Thursday, December 24, 2009

Book review by K. Curtis Lyle.

There was an anxiety in the Devil At The Confluence Headquarters these past few weeks. We had been informed that K. Curtis Lyle was reviewing the book for the St Louis American newspaper.

The award-winning culture critic, Lyle was a founding member of the Watts Writers Workshop in 1966 in Los Angeles, California. He came to St. Louis in 1969 to help establish the African-American Studies Program at Washington University, where he was poet-in-residence. He has recorded records with the late Julius Hemphill, performed widely as a poet and has been anthologized in collections of jazz poetry. His books include: Drunk on God & From Out Of Nowhere, Nailed Seraphim and Electric Church.

It wasn't the job-interview, blind-date, rabbit test kinda anxiety because honestly, everyone who has replied after getting their copy has been enthusiastically happy and many have ordered more copies. It's just that we were really excited and honored that Curtis would give his thoughts on our project.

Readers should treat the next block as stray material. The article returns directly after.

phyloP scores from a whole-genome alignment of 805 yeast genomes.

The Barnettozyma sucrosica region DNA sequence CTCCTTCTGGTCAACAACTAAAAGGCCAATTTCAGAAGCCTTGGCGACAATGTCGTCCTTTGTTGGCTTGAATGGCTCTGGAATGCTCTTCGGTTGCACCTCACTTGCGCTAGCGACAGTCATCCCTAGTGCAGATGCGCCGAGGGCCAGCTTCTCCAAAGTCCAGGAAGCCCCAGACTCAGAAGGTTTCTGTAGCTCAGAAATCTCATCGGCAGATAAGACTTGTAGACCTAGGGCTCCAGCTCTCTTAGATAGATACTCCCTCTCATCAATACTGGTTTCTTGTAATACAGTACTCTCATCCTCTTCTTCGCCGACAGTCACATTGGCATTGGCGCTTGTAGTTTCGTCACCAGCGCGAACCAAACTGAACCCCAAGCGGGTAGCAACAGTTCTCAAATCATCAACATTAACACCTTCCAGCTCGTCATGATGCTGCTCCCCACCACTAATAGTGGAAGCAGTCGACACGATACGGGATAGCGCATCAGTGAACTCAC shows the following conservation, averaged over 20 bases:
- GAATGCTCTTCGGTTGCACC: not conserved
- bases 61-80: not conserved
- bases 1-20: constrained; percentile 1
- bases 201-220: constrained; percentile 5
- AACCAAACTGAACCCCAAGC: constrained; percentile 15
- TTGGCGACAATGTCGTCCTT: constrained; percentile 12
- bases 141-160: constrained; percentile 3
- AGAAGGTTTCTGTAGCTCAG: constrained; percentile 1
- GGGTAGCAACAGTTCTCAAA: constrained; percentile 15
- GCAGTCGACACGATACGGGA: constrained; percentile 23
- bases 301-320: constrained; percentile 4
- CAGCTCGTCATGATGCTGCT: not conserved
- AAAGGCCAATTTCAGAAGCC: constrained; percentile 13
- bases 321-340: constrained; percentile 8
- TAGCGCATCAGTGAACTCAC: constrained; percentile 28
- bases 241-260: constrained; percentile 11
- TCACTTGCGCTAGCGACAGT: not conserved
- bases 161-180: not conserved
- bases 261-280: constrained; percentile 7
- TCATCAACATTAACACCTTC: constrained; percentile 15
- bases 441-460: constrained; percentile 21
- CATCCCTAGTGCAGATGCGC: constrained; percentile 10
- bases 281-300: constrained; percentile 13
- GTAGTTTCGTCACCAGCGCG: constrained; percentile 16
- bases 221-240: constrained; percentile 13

The review came out on the streets in the Christmas Eve issue of the St Louis American. 
Mr. Lyle digs the book.
In his hip and scholarly style he analyzes the methodology of the book and nails the larger purpose of the project. He gets it and tells it - the reason we did this book and the meaning of what this book represents.
Here are some excerpts:

"Each personage – from producer to club owner to blues giant to scene characters – is investigated, analyzed, probed in depth, placed in correct chronological and intellectual order. We are clearly told who did what when and what apparent difference it made – what effect it had on the history and social development of the music."

"Along the way, Belford challenges many items of conventional wisdom about the music with historical research and good common sense. Just as St. Louis has unfairly been relegated as a backwaters of the blues, however, a locally published book by a St. Louis author is not likely to garner the international attention it deserves. But if Belford’s research and reasoning could get anything approaching the play of Ken Burns’ documentaries or Wynton Marsalis’ pronouncements, the cultural discourse about American music would be shifted onto more solid and factual ground."

A more insightful review could not have been wished for. 
Thank you Mr. Lyle. 
And that second quote reveals our aspirations for 2010.

Happy holidays,
Devil At The Confluence.

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